Living In Switzerland: The Pros & Cons For Expats

Discover the positive and negative sides of Switzerland before you make a firm commitment to the country.

Switzerland has become the international hotspot for wealthy expats looking for a new home overseas. 

If you’re looking for a haven to relocate to, where there is employment in your particular field of expertise, a high living standard, and a good quality of life, Switzerland is probably the place to consider.

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Read on to get the rundown on the good and the bad aspects of living in this particular European country.

Is Switzerland a good country to live in?

The nation is easily accessible from Europe and beyond.

It is an incredibly conservative and stable country – which can appeal to those seeking the finer things in life. Its rising popularity amongst expats is making it perhaps a little less stuffy!

But Switzerland isn’t perfect.

And whilst its tax rates are incredibly competitive compared to those in some other parts of the world, anyone seriously thinking about relocating their entire life overseas needs to know the pros and cons of living in Switzerland before they make a firm commitment to the country.

Pros and cons of living in Switzerland: Lucerne
You will find most Switzerland cities and towns charming

Living in Switzerland – the pros

1. Easy relocation

The good news is that if your company is relocating to Switzerland, and you’re offered your ‘old’ job back, you can probably move to live and work in Switzerland relatively easily. 

Switzerland is not the easiest country to relocate to permanently. You can’t just decide one day to move to Switzerland with no residency permit or work visa – unless you are very, very wealthy indeed.

However, as stated, if you have an offer of employment, you can get a visa and relocate.  The financial services sector in Switzerland is strong and remains strong even in the face of the global economic downturn.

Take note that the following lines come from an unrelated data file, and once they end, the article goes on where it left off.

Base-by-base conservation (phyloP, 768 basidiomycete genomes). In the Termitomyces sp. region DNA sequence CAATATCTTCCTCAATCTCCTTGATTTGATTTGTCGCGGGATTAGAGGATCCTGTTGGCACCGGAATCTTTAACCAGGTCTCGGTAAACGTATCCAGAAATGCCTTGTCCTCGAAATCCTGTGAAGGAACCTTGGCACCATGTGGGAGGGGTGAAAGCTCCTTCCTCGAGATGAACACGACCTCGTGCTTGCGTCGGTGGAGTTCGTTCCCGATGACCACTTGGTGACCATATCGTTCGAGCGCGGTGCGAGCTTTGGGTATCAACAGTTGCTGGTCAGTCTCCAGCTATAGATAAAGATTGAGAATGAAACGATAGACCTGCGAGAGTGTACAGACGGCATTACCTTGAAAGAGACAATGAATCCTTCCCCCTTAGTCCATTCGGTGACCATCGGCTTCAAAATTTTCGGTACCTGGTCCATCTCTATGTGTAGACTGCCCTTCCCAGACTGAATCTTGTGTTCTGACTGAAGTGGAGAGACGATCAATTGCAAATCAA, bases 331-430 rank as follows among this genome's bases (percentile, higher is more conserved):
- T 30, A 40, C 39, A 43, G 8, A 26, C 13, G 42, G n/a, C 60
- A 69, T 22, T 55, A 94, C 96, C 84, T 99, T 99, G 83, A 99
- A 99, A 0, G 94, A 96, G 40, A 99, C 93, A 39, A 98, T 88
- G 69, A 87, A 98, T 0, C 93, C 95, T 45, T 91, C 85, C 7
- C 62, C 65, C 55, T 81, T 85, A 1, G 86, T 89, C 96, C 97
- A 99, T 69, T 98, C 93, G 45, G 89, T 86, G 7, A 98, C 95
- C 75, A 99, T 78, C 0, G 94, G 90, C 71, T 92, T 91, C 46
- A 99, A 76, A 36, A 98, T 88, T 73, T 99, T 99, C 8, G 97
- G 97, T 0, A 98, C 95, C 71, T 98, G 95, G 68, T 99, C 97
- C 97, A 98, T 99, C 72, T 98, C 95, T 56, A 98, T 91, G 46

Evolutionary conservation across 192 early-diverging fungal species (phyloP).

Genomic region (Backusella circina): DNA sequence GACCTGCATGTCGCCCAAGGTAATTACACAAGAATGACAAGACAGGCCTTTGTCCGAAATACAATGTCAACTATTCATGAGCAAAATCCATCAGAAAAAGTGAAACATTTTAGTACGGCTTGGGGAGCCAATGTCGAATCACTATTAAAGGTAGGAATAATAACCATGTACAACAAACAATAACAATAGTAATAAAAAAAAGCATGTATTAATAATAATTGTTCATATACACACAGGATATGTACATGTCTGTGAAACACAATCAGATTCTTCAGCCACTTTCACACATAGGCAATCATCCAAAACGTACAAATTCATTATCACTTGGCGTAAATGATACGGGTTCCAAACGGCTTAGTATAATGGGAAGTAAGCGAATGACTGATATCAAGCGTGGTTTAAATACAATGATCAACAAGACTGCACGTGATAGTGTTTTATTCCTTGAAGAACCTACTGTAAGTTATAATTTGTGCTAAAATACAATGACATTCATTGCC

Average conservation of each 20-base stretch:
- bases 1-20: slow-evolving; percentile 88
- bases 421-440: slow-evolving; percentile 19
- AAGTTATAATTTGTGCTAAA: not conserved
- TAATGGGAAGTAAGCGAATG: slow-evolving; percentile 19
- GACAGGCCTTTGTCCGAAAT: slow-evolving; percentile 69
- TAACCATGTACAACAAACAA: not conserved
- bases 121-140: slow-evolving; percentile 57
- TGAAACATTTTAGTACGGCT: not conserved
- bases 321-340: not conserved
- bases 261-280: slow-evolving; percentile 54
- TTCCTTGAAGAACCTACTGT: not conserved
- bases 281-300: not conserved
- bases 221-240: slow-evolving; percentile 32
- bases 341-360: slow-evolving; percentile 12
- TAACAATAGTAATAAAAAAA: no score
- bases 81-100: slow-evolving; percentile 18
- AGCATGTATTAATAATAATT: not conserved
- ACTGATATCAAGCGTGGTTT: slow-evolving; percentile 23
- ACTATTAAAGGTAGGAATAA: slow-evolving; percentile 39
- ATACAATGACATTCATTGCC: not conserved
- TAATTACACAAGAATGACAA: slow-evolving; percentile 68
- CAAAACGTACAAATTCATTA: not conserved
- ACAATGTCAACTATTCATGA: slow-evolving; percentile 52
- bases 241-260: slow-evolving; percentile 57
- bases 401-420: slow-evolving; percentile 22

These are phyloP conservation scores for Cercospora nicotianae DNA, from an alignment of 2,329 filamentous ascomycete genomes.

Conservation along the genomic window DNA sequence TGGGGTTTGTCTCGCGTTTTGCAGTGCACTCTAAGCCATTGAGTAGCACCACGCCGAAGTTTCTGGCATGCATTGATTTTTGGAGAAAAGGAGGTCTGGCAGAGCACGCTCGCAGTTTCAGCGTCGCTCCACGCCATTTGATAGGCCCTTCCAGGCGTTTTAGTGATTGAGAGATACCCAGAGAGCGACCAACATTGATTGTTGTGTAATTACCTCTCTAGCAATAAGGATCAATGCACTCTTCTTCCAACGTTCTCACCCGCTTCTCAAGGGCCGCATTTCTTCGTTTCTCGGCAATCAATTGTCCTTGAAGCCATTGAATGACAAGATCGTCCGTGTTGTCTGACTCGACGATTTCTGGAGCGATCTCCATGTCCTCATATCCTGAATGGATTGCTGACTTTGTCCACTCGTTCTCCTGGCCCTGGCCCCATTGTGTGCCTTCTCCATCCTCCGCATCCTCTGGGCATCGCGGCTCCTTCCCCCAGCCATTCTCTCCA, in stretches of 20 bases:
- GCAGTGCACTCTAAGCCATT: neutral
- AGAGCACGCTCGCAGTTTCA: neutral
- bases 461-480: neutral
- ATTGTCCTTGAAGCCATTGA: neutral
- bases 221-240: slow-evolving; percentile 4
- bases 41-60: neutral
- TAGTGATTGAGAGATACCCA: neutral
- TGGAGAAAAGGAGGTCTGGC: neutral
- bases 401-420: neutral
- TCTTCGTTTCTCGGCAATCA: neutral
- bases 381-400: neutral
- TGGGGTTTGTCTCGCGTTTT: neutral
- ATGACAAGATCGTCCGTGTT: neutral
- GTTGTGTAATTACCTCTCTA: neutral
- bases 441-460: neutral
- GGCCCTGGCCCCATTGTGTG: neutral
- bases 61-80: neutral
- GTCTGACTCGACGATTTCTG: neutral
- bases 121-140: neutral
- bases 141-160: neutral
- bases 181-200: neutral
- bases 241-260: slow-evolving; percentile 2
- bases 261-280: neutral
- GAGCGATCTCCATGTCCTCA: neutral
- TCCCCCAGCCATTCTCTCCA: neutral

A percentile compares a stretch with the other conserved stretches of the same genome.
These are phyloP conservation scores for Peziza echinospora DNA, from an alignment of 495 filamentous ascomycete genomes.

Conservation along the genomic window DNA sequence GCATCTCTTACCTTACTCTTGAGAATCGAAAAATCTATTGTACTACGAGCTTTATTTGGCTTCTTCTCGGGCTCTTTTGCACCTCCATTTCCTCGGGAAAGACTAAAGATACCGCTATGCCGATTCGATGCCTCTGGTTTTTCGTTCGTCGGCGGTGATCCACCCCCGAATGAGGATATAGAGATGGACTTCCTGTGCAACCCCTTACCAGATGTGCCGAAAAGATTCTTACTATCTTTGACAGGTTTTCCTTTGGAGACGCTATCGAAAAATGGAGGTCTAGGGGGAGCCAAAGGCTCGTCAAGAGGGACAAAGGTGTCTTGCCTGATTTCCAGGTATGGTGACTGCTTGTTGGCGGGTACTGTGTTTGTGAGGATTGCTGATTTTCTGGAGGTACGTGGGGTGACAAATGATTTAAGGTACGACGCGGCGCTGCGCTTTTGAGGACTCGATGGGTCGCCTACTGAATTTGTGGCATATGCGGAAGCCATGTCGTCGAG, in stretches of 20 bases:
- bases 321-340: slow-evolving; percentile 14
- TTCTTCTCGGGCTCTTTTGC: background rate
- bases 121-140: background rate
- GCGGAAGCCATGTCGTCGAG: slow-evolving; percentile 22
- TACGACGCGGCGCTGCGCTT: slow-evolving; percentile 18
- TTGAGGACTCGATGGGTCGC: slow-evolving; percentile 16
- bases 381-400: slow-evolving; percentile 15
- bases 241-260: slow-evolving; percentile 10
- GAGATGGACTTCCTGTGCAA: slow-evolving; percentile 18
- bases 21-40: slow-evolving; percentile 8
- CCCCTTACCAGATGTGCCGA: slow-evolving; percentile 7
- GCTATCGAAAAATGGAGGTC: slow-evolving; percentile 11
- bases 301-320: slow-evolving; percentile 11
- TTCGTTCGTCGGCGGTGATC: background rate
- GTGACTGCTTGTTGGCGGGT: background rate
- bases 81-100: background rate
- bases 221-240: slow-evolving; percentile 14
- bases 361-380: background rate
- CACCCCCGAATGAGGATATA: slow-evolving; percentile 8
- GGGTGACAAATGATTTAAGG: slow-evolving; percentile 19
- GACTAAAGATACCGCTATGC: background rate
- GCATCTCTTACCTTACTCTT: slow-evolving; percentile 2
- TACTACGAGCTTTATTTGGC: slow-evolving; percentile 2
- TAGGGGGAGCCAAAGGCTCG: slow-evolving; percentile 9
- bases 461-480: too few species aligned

You can find more information on visas, residency, renting, opening bank accounts, and other relocation issues in our Moving To Switzerland guide.

2. Flexible taxation

The highest tax rates in Switzerland are far lower than the highest tax rates in many other countries, despite the fact that you have to pay tax to the Canton in which you live as well as the City and the Federal Government. 

Tax rates differ across the country and according to your wealth status, with the super-rich able to apply to different cantons for their own unique tax status. 

Why else do or have famous people such as Tina Turner, Phil Collins, Celine Dion, Shania Twain, Roger Moore, Yoko Ono, Michael Schumacher, and William Wordsworth all made Switzerland home at some point?

Aside from the tax aspect, what else has Switzerland got in its favor?

3. Great lifestyle

It is a geographically stunning nation with amazing mountains and beautiful lakes, pretty villages, and highly polished cities.

Laufenburg in Switzerland
Laufenburg – one of the most picturesque river towns in Switzerland

You can shop for diamonds in Switzerland and ski on the best slopes, dine in the best restaurants in the world and live in a crime-free society. 

Your children can receive the best education, and you can receive the best healthcare (all for a price), and you can purchase or have constructed absolutely fantastic real estate.

4. English-speaking communities

More English-speaking expats have been moving to Switzerland recently. Britons especially love the country for being so close to their homeland.

There are now even British pubs such as Lady Godiva in Geneva (, and the Mr Pickwick chain in the likes of Baden, Basel, Zug, and Zurich (; there’s even a shop selling British groceries in Zug, which is not exactly the largest town in Switzerland. 

So you can make a home from home in Switzerland if you have the money and the determination to do so.

5. Safe and pleasant